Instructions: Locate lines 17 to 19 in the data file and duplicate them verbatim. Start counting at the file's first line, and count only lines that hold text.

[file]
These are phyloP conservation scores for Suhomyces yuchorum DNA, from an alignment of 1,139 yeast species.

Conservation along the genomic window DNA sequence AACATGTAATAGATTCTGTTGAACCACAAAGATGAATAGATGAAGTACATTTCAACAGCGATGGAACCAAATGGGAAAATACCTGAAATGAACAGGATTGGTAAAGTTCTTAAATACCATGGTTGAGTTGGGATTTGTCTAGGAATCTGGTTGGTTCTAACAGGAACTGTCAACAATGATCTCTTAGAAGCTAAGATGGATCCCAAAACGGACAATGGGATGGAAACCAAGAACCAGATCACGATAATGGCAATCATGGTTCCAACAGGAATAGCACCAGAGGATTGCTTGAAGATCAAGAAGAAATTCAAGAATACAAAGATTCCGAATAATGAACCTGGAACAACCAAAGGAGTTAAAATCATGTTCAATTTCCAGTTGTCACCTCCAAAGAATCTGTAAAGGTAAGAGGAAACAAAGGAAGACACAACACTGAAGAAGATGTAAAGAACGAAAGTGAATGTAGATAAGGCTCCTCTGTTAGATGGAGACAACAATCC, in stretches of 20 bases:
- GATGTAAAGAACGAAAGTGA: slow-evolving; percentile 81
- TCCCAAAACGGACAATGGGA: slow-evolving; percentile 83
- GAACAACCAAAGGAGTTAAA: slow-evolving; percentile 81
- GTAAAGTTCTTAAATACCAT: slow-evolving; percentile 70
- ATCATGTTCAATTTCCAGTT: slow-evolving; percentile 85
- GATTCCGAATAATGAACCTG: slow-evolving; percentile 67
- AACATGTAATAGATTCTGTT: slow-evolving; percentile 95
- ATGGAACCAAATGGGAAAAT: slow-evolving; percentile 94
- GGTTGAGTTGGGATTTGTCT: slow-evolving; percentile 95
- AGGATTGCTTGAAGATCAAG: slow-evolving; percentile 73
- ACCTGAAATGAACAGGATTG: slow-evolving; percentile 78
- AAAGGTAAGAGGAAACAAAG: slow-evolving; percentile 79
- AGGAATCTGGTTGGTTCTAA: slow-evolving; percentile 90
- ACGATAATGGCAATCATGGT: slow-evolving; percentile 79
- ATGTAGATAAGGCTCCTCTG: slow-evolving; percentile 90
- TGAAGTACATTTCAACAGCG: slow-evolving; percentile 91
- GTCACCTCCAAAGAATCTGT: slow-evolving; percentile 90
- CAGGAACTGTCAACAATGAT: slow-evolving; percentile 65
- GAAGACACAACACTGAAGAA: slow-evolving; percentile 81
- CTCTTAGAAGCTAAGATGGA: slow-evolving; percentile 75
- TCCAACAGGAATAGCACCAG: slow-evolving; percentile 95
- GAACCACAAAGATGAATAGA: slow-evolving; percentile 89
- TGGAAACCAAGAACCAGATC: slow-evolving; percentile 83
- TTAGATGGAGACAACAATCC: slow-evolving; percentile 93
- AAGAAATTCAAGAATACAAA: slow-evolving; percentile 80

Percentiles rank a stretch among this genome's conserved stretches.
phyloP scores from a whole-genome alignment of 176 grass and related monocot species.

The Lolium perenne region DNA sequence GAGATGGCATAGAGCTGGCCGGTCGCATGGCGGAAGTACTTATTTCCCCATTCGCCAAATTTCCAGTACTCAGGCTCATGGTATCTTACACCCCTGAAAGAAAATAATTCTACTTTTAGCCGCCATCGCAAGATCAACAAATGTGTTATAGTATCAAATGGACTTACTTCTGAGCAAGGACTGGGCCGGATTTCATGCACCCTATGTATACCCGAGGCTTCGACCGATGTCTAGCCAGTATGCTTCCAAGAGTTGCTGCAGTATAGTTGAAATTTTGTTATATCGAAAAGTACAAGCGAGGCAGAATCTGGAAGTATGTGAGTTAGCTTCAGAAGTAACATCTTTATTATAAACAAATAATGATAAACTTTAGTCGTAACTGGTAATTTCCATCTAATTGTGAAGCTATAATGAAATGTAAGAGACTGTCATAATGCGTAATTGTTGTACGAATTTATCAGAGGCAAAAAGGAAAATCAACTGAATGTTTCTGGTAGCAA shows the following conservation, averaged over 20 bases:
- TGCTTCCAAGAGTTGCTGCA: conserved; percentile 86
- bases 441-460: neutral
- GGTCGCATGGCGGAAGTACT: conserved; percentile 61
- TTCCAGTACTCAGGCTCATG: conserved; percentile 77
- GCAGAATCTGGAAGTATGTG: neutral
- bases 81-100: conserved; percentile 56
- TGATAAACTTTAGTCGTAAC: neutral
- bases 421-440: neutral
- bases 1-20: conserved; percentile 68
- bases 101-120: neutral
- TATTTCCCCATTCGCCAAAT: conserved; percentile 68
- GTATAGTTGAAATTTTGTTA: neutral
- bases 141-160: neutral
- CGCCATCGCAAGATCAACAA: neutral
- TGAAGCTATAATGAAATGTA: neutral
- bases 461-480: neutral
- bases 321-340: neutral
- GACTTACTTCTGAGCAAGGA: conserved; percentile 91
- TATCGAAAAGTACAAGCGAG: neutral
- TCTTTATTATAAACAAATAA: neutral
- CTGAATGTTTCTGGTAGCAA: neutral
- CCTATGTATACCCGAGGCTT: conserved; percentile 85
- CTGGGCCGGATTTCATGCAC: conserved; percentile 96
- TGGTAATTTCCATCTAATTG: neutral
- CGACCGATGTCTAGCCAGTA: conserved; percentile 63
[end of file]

- ATGTAGATAAGGCTCCTCTG: slow-evolving; percentile 90
- TGAAGTACATTTCAACAGCG: slow-evolving; percentile 91
- GTCACCTCCAAAGAATCTGT: slow-evolving; percentile 90